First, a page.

Democratic Republic of the Congo

UN Peacekeeping Mission Condemns M23 For Latest Offensive In DRC’s Kitshanga

The United Nations (UN) peace keeping mission in the Democratic Republic of the Congo (DRC) has condemned M23 rebels for recent clashes in the east of the country that forced more than 400 people to seek refuge around its base in Kitshanga town, reported The Aljazeera.

“The M23 must cease all hostility and withdraw from occupied areas, in accordance with the roadmap set out in the Luanda mini-summit,” the MONUSCO mission said on Twitter on Thursday.

The UN statement comes after the M23 rebels seized the strategic town of Kitshanga in the eastern DRC after days of fierce fighting.

On Friday, the DRC’s army confirmed that it has withdrawn its forces from the area, calling it a tactical move to protect civilians in the face of a renewed offensive by the rebel fighters.

The recent armed uprising has stoked regional tensions, with DRC accusing Rwanda of backing and sponsoring the Tutsi-led rebellion. The UN experts and the European Union have also accused Rwanda of backing the M23. Kigali, however, continues to deny any involvement.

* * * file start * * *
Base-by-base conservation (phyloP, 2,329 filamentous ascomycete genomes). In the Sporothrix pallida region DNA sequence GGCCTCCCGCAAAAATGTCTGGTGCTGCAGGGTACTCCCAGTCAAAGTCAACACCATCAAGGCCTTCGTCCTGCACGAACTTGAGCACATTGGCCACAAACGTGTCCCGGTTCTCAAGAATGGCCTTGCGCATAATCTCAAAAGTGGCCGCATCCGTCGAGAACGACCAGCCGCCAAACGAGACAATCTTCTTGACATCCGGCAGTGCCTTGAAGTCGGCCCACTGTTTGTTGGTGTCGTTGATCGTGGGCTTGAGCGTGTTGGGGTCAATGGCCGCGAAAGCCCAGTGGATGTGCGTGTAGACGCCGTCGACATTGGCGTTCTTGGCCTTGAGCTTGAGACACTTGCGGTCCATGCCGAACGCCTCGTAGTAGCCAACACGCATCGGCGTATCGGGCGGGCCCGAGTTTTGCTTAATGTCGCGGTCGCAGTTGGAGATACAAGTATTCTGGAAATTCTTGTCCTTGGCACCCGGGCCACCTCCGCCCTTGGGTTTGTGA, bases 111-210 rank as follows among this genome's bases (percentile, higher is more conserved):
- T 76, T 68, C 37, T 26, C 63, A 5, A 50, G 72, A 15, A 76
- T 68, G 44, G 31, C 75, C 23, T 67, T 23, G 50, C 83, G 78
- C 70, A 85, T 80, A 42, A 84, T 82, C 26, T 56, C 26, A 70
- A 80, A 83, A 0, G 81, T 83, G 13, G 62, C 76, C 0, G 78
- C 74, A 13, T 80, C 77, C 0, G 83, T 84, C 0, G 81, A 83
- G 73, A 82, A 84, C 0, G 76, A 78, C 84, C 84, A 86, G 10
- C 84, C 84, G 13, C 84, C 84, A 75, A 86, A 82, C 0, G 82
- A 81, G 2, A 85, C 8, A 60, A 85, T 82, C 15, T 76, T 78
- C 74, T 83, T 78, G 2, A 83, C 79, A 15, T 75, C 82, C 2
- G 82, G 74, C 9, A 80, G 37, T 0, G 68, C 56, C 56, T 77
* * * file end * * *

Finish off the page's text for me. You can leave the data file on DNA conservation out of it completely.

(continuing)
Last year in November, regional leaders brokered an agreement under which the rebels were required to withdraw from recently seized positions by January 15 as part of attempts to end the fighting that has displaced at least 450,000 people.

But a UN internal report claims the rebels were flouting the ceasefire. Two witnesses who fled Kitshanga and arrived at the MONUSCO base said the rebels had taken control of the town.

Meanwhile, the M23 said in a statement that it was obliged to intervene to protect Tutsis in Kitshanga and other areas.

The rebels took control of Kitshanga late on Thursday after capturing several villages on the road linking the town of about 60,000 people to the provincial capital Goma about 90 kilometres (55 miles) apart.

Ndeye Khady Lo, the spokesperson of the UN peace keeping mission, said civilians fleeing from Kitchanga have been given tents, food, water and first aid.

Caroline Finnegan

A professionnal journalist for the past ten years, I cover global news and economic affairs for The Chief Observer.

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